Here is the story of Jerry Weintraub: the self-made, Brooklyn-born, Bronx-raised impresario, Hollywood producer, legendary deal maker, and friend of politicians and stars. No matter where nature has placed him - the club rooms of Brooklyn, the Mafia dives of New York's Lower East Side, the wilds of Alaska, or the hills of Hollywood - he has found a way to put on a show and sell tickets at the door.
"How could you not really like Jerry Weintraub??"
When Samuel Zemurray arrived in America in 1891, he was tall, gangly, and penniless. When he died in the grandest house in New Orleans 69 years later, he was among the richest, most powerful men in the world. In between, he worked as a fruit peddler, banana hauler, dockside hustler, and plantation owner. He battled and conquered the United Fruit Company, becoming a symbol of the best and worst of the United States: proof America is the land of opportunity, but also a classic example of the corporate pirate who treats foreign nations as the backdrop for his adventures.
"Fun business and history."
Rich Cohen enters the Stones epic as a young journalist on the road with the band and quickly falls under their sway - privy to the jokes, the camaraderie, the bitchiness, the hard living. Inspired by a lifelong appreciation of the music that borders on obsession, Cohen's chronicle of the band is informed by the rigorous views of a kid who grew up on the music and for whom the Stones will always be the greatest rock 'n' roll band of all time.
For Rich Cohen and millions of other fans, the 1985 Chicago Bears were more than a football team: they were the greatest football team ever - a gang of colorful nuts, dancing and pounding their way to victory. They won a Super Bowl and saved a city. It was not just that the Monsters of the Midway won but how they did it....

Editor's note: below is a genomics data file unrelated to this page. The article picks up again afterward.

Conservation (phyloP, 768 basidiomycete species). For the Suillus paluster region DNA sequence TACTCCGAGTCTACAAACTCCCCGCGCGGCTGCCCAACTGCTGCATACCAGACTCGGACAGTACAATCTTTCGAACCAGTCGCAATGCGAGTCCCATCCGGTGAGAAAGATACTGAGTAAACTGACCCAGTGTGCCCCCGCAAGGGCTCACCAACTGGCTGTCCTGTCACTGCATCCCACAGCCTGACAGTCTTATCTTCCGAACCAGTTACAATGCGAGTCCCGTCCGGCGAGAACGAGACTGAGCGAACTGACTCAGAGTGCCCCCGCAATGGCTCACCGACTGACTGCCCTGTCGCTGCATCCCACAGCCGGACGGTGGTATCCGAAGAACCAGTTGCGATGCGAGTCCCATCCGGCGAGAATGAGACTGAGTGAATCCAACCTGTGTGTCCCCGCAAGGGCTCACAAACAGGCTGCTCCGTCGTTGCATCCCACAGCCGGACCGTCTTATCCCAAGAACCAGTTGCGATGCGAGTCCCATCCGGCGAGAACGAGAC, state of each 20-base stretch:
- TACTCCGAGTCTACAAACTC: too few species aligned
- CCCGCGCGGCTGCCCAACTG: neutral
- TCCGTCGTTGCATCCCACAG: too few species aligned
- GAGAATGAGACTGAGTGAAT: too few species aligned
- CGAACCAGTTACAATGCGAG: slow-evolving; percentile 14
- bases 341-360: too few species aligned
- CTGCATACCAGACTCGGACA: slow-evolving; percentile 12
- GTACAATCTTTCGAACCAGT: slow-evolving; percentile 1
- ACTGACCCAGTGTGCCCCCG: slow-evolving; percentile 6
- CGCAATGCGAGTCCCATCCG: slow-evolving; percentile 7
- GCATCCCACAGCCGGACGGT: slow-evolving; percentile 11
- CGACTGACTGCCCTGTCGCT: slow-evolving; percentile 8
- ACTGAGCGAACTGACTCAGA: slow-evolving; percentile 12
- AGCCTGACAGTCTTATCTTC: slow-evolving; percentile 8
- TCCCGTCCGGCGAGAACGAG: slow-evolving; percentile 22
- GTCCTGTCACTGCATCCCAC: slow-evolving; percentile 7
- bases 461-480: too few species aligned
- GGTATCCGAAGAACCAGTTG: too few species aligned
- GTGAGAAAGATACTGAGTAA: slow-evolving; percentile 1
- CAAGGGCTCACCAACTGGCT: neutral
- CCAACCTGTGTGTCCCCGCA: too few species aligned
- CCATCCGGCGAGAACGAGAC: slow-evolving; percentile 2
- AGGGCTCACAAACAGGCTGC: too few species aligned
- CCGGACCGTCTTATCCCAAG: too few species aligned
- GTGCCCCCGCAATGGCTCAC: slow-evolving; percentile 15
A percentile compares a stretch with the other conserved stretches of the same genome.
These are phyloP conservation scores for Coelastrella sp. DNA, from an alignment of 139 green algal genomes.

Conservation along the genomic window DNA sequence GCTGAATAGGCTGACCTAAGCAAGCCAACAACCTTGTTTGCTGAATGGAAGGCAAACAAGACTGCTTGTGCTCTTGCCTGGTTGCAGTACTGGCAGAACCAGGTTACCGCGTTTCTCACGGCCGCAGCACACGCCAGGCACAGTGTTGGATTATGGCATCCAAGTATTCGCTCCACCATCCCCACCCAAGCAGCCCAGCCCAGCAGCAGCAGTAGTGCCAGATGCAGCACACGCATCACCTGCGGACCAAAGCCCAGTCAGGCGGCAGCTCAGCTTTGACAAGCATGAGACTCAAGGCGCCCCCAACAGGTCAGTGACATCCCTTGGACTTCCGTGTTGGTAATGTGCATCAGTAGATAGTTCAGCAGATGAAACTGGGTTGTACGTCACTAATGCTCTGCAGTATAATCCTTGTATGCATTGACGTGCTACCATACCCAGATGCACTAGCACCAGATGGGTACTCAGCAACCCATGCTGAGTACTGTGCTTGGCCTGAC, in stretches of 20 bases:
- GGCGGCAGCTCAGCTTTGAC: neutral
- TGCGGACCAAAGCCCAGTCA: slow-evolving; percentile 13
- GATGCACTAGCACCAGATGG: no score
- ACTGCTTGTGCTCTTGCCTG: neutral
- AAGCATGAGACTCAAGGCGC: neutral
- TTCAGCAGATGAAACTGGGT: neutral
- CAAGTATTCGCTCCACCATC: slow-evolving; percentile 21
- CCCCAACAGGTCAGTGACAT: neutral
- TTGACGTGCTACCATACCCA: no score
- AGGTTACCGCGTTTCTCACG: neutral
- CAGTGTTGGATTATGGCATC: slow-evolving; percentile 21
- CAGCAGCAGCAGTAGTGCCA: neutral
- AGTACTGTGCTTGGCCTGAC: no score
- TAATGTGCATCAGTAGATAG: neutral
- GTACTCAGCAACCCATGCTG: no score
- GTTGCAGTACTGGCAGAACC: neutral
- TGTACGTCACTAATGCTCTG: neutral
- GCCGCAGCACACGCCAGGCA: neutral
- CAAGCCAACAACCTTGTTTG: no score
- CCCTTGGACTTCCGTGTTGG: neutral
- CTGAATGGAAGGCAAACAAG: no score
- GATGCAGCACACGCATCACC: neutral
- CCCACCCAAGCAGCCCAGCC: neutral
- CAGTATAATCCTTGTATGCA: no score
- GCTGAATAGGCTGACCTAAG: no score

"Loved It !!!"
Sweet and Low is the amazing, bittersweet, hilarious story of an American family and its patriarch, a short-order cook named Ben Eisenstadt who, in the years after World War II, invented the sugar packet and Sweet'N Low, converting his Brooklyn cafeteria into a factory and amassing the great fortune that would destroy his family.
"Leaves a bitter aftertaste"
Chandler's dark first novel is full of endlessly inventive wordplay, with the wry, cynical, private detective Philip Marlowe. Join the investigation with Jonathan Lethem (Gun, With Occasional Music and Fortress of Solitude), Judith Freeman (The Long Embrace: Raymond Chandler and The Woman He Loved), and Rich Cohen (Sweet and Low: A Family Story) as they compare notes on Chandler's grand style, its place in the mystery canon, and its influence on their work.
It's a great irony that Israel was more secure as an idea than its ever been as a nation with an army. In AD 70, when the Second Temple was destroyed, a handful of visionaries saved Judaism by reinventing it - by taking what had been a national religion, identified with a particular place, and turning it into an idea. Jews no longer needed Jerusalem to be Jews.
Tonight on the program, Al Hunt interviews Senator Bernie Sanders.
Next, a discussion about the 2016 Summer Olympics with guest host Jeff Glor; Richard Deitsch, senior editor at Sports Illustrated; and Jules Boykoff, author of “Power Games: A Political History of the Olympics.”
We conclude with Rich Cohen, whose new book is called "The Sun & The Moon & The Rolling Stones."